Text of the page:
A Pattern Language For The Experience Of Work

Work is the most consumed, yet least designed, experience on the planet.

Adults spend half our waking hours working. That adds up to more than 8 trillion hours per year across all of humanity.

Few experiences occupy such a prominent role in our lives. When asked to describe yourself, how quickly do you name what you do for a living? And yet, the design of this experience has been largely neglected. Why?

Illustration by Kevin Dulle

Dart Lindsley is Head of Process Excellence at Google and the host of the Work For Humans podcast. He has a radical idea for how to approach work, looking at it the same way we do a puzzle. He argues that the root cause of our problems lies deep in a relic of the industrial age: the mistake of thinking of employees as things.

Instead, we should be asking what job you hire your job to do for you, examining the flawed mental model at the core of un-designed work, recognising employees as customers, and moving towards a pattern language for the experience of work.

What Job Do You Hire Your Job To Do For You?

Headline and above image: Workplace Interior, created on Midjourney; Photography by Alexander Suhorucov, UAE

A bit of a head-spinner on first look, when we consider this question deeper, it’s quite simple.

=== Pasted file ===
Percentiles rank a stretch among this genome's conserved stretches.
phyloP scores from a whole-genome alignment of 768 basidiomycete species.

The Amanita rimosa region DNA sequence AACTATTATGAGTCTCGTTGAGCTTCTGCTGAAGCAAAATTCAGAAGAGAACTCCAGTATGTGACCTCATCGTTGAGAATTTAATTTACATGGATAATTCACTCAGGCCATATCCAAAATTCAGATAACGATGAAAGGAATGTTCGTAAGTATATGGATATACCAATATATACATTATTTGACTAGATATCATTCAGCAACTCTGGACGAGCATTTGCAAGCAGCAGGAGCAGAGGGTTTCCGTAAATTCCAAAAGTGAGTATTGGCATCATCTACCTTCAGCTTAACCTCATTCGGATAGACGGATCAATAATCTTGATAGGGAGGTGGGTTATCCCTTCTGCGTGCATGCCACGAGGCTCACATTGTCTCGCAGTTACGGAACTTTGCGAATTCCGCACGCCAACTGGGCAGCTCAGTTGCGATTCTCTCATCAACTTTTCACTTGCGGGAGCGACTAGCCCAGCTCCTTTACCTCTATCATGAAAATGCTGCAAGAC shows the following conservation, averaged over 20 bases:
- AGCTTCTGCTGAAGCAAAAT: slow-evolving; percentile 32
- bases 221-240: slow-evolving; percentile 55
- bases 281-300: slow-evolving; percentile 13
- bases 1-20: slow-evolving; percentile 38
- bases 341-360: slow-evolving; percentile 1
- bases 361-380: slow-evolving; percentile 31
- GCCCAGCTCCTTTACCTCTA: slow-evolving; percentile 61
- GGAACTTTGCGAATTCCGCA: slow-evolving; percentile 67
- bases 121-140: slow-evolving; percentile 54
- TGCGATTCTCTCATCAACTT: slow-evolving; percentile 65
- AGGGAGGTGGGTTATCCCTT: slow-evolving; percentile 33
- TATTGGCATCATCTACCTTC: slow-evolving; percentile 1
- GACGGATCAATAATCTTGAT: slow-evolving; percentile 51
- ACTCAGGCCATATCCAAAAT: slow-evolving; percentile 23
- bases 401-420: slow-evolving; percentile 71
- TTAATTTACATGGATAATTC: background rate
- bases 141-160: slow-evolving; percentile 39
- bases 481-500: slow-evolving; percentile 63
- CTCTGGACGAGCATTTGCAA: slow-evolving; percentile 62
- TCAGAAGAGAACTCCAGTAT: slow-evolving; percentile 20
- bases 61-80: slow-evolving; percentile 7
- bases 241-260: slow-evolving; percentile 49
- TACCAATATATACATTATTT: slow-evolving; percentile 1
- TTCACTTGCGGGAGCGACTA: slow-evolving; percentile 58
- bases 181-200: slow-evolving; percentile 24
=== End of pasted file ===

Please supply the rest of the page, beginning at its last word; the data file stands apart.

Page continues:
Your job hires you to do something for it. But what do you hire it to do for you?

The answers are as varied and wide as people are. You might hire your job to:

  • Fire my curiosity
  • Help me learn
  • Structure my life and give my days shape
  • Give me something to talk about at parties
  • Meet new people: not just anybody, interesting, intelligent people that will excite me and help me learn
  • Sharpen my skills
  • Help me figure out where I want to go next
  • Be my creative medium
  • Take care of my family and myself
  • Be part of a team
  • Make things: provide the tools, toolshed and materials
  • Happiness/reward: not just what I get from it, but the experience I have doing it
  • Feel a sense of flow
  • Transformation: to make others shine, to broaden my horizons
  • Keep me accountable
  • Pay my bills
  • Provide money for other experiences
  • Help others: make the world a place I want to live in
  • Escape my home life: kids/elders/in-laws, or my spouse needs me out the house
  • Achieve independence
  • Discover the unknown
  • Give me messes to tidy up
  • Pay my debts: not just financial, but also to the people who helped me get here
  • For a worthy opponent: office politics, defeating the villain
  • Grant me membership to exclusive clubs
  • Spend time with my friends
  • Invent new things
  • For the thrills: ups and downs, working for start-up, feeling of jumping out of plane
  • Build my legacy
  • Repair broken things
  • Give me puzzles to solve
  • Do the books: so someone else can do the accounting for me!
  • Be my stage and my audience
  • Make me look good
  • Make me unique
  • Forget

…and on and on.

Photography by Anna Shvets, Russia

Famously, according to psychologists the three things that people most want from work are:

  1. Purpose
  2. Mastery
  3. Autonomy

However, this list doesn’t look like that. In fact, people rarely say autonomy. This is because the structure of the question “what do you want from work?” doesn’t invite the right answers. The question “what do you hire your job to do for you?”, however, is far richer, broader, and ever evolving.